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Glasgow Climate Summit should keep 1.5 degree target within reach

Between October 31 and November 12, the United Nations Climate Summit COP26 will take place in Glasgow, where nations of the world will gather to negotiate global climate action under the Paris Agreement. Among other things, countries will negotiate the rules for trading in reducing emissions and how countries will report their emissions. The meeting will also focus on how countries’ climate commitments respond to the goals of the Paris Agreement on temperature.

At COP21 in Paris in 2015, the so-called Paris Agreement was adopted. It is a global climate agreement that aims to keep the average global temperature rise well below 2 degrees, preferably less than 1.5 degrees. To achieve this goal, all countries must regularly develop nationally agreed climate commitments with the goal of reducing their emissions. COP26 is the first time since COP21 in Paris that countries are expected to make new or updated climate commitments, and much of the meeting will be about how well countries’ overall commitments meet the goals of the Paris Agreement on temperature.

Global climate action has been too slow and we are now heading toward a global warming of 2.7 degrees. It will have dire consequences for people and societies around the world. All countries, including Sweden, must do more to reduce climate impact, and climate negotiations must send a clear signal that emissions will fall faster, says Environment and Climate Minister Per Polund, who heads the Swedish negotiating delegation in Glasgow. .

Sweden also wants countries’ climate commitments to operate under a common five-year time frame. This means that countries must update their climate commitments every five years at the latest, raising the possibility that countries will raise their ambitions at the pace needed to limit warming to 1.5 degrees.

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Paris Agreement Rule Book

During the meeting, the two countries will also negotiate the final parts of the so-called rule book of the Paris Agreement, which governs how the agreement will be implemented. However, there is still disagreement about these issues. One of these issues relates to the rules on how countries can cooperate to reduce emissions, for example through trade in emissions reductions. The Paris Agreement allows countries to implement climate measures outside the country’s borders. One country, for example, can finance wind energy in another. It helps the country where wind power is being built as the country’s climate changes, and the country that has funded wind power can use the emissions reduction that wind power generates to meet parts of its national emissions targets. However, some countries are of the view that the emission reduction measure should be allowed to be reported as an emission reduction in both countries, the so-called double counting.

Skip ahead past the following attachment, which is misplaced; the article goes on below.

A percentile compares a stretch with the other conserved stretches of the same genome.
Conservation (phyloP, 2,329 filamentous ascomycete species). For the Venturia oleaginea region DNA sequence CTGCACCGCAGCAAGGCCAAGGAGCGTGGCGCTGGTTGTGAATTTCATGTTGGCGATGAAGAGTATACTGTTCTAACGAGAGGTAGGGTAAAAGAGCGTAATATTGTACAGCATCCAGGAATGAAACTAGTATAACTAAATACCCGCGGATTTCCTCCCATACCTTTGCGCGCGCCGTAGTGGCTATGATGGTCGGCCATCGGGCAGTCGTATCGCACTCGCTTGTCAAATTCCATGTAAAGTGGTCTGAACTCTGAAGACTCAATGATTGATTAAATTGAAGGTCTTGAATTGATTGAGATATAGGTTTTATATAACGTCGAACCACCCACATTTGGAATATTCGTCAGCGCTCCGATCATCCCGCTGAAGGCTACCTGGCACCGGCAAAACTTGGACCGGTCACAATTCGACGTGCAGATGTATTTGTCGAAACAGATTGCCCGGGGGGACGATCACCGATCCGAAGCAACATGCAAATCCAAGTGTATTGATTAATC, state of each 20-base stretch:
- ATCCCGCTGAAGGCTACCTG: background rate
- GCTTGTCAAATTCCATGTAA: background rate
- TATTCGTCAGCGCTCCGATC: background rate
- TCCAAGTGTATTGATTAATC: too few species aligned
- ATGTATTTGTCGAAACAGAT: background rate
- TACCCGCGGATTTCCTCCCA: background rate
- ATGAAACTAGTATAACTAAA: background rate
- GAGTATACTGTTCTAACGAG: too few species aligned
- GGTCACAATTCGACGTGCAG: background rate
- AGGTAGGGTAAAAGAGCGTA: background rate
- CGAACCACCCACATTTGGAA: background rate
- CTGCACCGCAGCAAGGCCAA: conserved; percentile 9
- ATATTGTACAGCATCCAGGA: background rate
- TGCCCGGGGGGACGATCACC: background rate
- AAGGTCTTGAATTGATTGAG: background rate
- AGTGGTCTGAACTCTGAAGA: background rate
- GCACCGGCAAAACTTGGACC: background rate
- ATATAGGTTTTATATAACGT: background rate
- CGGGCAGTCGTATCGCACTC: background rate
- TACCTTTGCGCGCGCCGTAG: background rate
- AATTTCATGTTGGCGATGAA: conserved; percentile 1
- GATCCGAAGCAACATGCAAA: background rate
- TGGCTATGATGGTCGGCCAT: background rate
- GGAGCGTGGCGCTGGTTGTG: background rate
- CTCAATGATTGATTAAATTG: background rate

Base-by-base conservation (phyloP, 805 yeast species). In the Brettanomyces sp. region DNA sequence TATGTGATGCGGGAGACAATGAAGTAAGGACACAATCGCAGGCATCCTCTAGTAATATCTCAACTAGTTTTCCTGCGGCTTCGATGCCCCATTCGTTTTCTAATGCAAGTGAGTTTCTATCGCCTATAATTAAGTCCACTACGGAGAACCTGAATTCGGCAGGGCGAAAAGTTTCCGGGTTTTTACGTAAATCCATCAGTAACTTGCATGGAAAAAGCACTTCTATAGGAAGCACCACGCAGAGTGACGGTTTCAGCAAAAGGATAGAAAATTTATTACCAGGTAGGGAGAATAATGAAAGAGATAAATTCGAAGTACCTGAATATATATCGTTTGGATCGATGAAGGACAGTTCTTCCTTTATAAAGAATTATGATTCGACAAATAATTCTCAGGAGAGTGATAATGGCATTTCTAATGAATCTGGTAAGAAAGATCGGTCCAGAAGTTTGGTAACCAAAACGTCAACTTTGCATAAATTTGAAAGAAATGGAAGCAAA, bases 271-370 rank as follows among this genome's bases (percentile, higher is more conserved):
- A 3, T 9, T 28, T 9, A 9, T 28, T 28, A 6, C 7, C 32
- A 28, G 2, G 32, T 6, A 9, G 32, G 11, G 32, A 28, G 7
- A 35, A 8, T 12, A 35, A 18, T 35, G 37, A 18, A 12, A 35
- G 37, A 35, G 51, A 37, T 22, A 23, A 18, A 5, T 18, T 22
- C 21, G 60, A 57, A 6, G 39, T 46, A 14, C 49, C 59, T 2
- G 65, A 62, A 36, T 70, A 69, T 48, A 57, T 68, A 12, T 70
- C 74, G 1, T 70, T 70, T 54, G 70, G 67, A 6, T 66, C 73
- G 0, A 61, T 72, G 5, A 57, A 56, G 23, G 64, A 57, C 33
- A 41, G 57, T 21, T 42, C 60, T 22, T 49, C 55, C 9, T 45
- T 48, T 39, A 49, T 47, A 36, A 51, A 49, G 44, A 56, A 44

We were the first generation to know about the climate crisis. Now we need to be the generation that dares make the decisions necessary to stop it. Then we can’t allow double counting of emissions cuts, or other rules that risk a sharp decline in climate ambitions, says Per Polund.

One of the great achievements of the Paris Agreement was that all countries must report their emissions in an equal way, which countries had not done before. However, some countries want to maintain the difference that used to be in how countries report their emissions. This would make it difficult to compare countries’ climate action and lead to less transparency in the implementation of the Paris Agreement.

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In terms of cooperation and emissions reporting, Sweden believes that overly lax rules may reduce ambition in global climate action.

Climate Finance

The results of COP26 will also be evaluated on the basis of whether developed countries have succeeded in achieving the goal of mobilizing $100 billion in climate finance by 2020-2025. This is important to enable climate change in developing countries and for developing countries to be able to constantly increase their ambition in their climate action.

The poorest countries bear the least blame for the climate crisis, but are the hardest hit. Rich countries have a special responsibility to contribute to climate change in developing countries. So Sweden will increase its climate financing by 1 billion SEK early next year and double its climate financing to 15 billion SEK by 2025. Thus Sweden is the world’s largest donor in terms of per capita climate aid. With this, we want to improve adaptation opportunities in developing countries and pressure other countries to do more, says Per Polund.